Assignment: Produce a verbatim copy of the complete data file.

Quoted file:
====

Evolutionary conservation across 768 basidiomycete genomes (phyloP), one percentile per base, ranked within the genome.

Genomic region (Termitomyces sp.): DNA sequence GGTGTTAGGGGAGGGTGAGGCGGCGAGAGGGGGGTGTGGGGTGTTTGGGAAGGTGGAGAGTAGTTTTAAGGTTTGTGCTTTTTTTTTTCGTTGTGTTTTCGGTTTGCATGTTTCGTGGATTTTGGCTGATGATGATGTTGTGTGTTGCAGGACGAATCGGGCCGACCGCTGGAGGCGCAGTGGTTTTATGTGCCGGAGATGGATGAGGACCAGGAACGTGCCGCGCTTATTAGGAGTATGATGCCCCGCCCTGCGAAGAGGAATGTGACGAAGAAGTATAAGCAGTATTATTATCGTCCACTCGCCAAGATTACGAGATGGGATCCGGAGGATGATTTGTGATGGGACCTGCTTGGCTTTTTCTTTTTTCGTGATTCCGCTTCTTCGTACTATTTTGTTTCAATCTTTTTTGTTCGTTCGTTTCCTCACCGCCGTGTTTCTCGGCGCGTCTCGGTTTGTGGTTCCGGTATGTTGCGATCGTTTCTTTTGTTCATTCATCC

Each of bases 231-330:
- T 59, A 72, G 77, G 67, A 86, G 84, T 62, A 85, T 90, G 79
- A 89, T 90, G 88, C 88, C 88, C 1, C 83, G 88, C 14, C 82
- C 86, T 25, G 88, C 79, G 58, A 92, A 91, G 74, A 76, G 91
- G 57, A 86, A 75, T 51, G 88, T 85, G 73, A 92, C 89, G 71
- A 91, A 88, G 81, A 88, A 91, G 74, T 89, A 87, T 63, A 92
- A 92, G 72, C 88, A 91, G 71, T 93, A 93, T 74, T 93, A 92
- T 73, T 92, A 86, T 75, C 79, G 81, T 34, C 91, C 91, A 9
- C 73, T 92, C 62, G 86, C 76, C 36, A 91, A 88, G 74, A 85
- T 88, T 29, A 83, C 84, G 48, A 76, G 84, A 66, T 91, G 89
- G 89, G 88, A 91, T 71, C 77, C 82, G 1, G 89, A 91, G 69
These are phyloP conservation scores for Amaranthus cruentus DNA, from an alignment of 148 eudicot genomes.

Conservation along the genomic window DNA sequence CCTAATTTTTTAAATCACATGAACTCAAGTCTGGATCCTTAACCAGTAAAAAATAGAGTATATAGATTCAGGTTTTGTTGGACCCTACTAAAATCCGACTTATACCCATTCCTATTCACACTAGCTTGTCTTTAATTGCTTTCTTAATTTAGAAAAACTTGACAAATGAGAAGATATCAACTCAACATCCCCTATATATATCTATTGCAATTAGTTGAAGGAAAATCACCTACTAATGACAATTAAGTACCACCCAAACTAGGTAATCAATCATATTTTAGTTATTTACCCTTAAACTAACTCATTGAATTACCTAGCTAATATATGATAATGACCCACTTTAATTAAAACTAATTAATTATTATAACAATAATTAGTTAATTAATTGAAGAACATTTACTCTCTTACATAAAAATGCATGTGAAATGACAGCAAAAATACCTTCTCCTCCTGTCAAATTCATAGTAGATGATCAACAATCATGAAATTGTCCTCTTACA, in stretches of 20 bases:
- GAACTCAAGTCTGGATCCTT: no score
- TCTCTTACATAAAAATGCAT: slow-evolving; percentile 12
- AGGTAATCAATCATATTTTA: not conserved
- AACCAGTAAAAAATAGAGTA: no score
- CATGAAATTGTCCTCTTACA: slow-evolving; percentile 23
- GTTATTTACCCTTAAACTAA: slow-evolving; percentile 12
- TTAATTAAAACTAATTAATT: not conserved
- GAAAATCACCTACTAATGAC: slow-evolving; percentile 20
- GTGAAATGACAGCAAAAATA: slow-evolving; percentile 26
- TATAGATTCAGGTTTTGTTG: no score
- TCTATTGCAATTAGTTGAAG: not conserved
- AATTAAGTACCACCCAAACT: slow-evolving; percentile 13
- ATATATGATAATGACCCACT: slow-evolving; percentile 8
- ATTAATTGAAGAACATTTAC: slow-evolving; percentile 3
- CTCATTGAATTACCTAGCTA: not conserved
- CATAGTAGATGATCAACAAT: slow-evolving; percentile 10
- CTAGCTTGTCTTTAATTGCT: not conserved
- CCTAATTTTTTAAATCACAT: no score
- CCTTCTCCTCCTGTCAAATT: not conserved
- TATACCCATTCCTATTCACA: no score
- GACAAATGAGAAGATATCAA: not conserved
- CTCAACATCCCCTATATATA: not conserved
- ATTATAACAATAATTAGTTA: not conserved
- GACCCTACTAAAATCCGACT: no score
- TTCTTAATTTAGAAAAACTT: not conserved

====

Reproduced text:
Evolutionary conservation across 768 basidiomycete genomes (phyloP), one percentile per base, ranked within the genome.

Genomic region (Termitomyces sp.): DNA sequence GGTGTTAGGGGAGGGTGAGGCGGCGAGAGGGGGGTGTGGGGTGTTTGGGAAGGTGGAGAGTAGTTTTAAGGTTTGTGCTTTTTTTTTTCGTTGTGTTTTCGGTTTGCATGTTTCGTGGATTTTGGCTGATGATGATGTTGTGTGTTGCAGGACGAATCGGGCCGACCGCTGGAGGCGCAGTGGTTTTATGTGCCGGAGATGGATGAGGACCAGGAACGTGCCGCGCTTATTAGGAGTATGATGCCCCGCCCTGCGAAGAGGAATGTGACGAAGAAGTATAAGCAGTATTATTATCGTCCACTCGCCAAGATTACGAGATGGGATCCGGAGGATGATTTGTGATGGGACCTGCTTGGCTTTTTCTTTTTTCGTGATTCCGCTTCTTCGTACTATTTTGTTTCAATCTTTTTTGTTCGTTCGTTTCCTCACCGCCGTGTTTCTCGGCGCGTCTCGGTTTGTGGTTCCGGTATGTTGCGATCGTTTCTTTTGTTCATTCATCC

Each of bases 231-330:
- T 59, A 72, G 77, G 67, A 86, G 84, T 62, A 85, T 90, G 79
- A 89, T 90, G 88, C 88, C 88, C 1, C 83, G 88, C 14, C 82
- C 86, T 25, G 88, C 79, G 58, A 92, A 91, G 74, A 76, G 91
- G 57, A 86, A 75, T 51, G 88, T 85, G 73, A 92, C 89, G 71
- A 91, A 88, G 81, A 88, A 91, G 74, T 89, A 87, T 63, A 92
- A 92, G 72, C 88, A 91, G 71, T 93, A 93, T 74, T 93, A 92
- T 73, T 92, A 86, T 75, C 79, G 81, T 34, C 91, C 91, A 9
- C 73, T 92, C 62, G 86, C 76, C 36, A 91, A 88, G 74, A 85
- T 88, T 29, A 83, C 84, G 48, A 76, G 84, A 66, T 91, G 89
- G 89, G 88, A 91, T 71, C 77, C 82, G 1, G 89, A 91, G 69
These are phyloP conservation scores for Amaranthus cruentus DNA, from an alignment of 148 eudicot genomes.

Conservation along the genomic window DNA sequence CCTAATTTTTTAAATCACATGAACTCAAGTCTGGATCCTTAACCAGTAAAAAATAGAGTATATAGATTCAGGTTTTGTTGGACCCTACTAAAATCCGACTTATACCCATTCCTATTCACACTAGCTTGTCTTTAATTGCTTTCTTAATTTAGAAAAACTTGACAAATGAGAAGATATCAACTCAACATCCCCTATATATATCTATTGCAATTAGTTGAAGGAAAATCACCTACTAATGACAATTAAGTACCACCCAAACTAGGTAATCAATCATATTTTAGTTATTTACCCTTAAACTAACTCATTGAATTACCTAGCTAATATATGATAATGACCCACTTTAATTAAAACTAATTAATTATTATAACAATAATTAGTTAATTAATTGAAGAACATTTACTCTCTTACATAAAAATGCATGTGAAATGACAGCAAAAATACCTTCTCCTCCTGTCAAATTCATAGTAGATGATCAACAATCATGAAATTGTCCTCTTACA, in stretches of 20 bases:
- GAACTCAAGTCTGGATCCTT: no score
- TCTCTTACATAAAAATGCAT: slow-evolving; percentile 12
- AGGTAATCAATCATATTTTA: not conserved
- AACCAGTAAAAAATAGAGTA: no score
- CATGAAATTGTCCTCTTACA: slow-evolving; percentile 23
- GTTATTTACCCTTAAACTAA: slow-evolving; percentile 12
- TTAATTAAAACTAATTAATT: not conserved
- GAAAATCACCTACTAATGAC: slow-evolving; percentile 20
- GTGAAATGACAGCAAAAATA: slow-evolving; percentile 26
- TATAGATTCAGGTTTTGTTG: no score
- TCTATTGCAATTAGTTGAAG: not conserved
- AATTAAGTACCACCCAAACT: slow-evolving; percentile 13
- ATATATGATAATGACCCACT: slow-evolving; percentile 8
- ATTAATTGAAGAACATTTAC: slow-evolving; percentile 3
- CTCATTGAATTACCTAGCTA: not conserved
- CATAGTAGATGATCAACAAT: slow-evolving; percentile 10
- CTAGCTTGTCTTTAATTGCT: not conserved
- CCTAATTTTTTAAATCACAT: no score
- CCTTCTCCTCCTGTCAAATT: not conserved
- TATACCCATTCCTATTCACA: no score
- GACAAATGAGAAGATATCAA: not conserved
- CTCAACATCCCCTATATATA: not conserved
- ATTATAACAATAATTAGTTA: not conserved
- GACCCTACTAAAATCCGACT: no score
- TTCTTAATTTAGAAAAACTT: not conserved